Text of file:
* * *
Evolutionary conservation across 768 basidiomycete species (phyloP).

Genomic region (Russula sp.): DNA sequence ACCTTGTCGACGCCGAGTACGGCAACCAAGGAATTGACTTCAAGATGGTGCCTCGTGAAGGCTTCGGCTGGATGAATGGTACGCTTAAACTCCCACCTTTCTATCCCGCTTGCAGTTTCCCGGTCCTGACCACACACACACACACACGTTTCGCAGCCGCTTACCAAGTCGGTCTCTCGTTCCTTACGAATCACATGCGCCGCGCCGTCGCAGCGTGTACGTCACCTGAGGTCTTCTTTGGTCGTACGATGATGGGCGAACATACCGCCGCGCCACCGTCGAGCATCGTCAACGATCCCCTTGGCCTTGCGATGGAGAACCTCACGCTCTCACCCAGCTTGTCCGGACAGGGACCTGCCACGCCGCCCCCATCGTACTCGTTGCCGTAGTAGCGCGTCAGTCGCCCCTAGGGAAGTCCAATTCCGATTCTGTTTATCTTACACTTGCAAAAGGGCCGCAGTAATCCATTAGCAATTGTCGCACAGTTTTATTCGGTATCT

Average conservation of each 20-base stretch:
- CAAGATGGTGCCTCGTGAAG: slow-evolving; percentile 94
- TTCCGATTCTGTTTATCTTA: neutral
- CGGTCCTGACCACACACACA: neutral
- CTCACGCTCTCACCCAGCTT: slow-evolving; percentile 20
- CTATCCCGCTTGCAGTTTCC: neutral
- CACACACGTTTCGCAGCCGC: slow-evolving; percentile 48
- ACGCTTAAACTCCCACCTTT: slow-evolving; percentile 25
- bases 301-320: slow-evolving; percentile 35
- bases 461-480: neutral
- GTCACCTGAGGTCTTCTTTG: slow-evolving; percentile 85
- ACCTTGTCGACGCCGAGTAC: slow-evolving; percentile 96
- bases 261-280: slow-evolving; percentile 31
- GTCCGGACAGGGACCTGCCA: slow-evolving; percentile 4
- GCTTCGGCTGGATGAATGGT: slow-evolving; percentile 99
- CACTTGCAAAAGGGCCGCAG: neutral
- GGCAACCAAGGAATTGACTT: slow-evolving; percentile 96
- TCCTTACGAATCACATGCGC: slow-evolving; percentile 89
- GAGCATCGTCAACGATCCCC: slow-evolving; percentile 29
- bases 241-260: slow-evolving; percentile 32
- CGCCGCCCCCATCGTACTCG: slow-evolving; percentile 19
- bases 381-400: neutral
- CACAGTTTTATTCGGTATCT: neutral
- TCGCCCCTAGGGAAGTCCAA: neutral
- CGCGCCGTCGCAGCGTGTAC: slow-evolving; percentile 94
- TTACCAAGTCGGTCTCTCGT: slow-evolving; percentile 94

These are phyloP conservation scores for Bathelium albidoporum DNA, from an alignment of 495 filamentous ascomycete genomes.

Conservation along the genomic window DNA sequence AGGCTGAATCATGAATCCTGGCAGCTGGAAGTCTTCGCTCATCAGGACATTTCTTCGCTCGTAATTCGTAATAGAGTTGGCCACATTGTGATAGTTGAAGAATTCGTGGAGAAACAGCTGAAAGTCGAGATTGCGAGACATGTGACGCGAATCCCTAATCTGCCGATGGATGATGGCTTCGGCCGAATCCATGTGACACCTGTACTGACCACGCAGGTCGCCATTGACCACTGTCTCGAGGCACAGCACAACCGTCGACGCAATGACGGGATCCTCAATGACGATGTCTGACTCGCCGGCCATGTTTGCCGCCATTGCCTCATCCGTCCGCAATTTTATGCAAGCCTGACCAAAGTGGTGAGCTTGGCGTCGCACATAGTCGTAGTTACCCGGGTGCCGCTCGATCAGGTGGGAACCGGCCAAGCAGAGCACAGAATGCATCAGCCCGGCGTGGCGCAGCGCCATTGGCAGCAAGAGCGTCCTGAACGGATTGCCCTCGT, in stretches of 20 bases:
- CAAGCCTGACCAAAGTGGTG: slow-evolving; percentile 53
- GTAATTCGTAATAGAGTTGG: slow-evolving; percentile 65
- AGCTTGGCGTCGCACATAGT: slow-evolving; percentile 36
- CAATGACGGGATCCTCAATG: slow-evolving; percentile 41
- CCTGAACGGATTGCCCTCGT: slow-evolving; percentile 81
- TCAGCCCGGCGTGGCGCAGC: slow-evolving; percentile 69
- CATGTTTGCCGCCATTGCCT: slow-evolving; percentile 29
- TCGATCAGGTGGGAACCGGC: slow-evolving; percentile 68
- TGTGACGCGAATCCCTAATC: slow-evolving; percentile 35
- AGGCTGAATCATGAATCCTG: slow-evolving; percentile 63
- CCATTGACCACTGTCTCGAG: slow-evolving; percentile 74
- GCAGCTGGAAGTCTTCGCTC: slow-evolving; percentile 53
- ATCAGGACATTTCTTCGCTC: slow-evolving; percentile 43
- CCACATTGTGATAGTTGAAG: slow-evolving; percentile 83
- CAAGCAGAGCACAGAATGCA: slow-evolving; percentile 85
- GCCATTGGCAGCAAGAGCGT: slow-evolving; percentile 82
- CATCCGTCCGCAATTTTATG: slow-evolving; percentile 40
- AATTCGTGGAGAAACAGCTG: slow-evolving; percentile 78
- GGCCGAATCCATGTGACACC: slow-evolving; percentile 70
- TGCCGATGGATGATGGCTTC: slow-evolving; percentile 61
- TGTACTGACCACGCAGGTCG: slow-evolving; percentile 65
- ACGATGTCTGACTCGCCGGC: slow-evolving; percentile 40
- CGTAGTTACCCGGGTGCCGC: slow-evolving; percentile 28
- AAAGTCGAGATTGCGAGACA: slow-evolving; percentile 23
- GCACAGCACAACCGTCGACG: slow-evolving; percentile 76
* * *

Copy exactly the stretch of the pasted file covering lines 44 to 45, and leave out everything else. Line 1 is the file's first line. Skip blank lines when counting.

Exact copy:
- CCACATTGTGATAGTTGAAG: slow-evolving; percentile 83
- CAAGCAGAGCACAGAATGCA: slow-evolving; percentile 85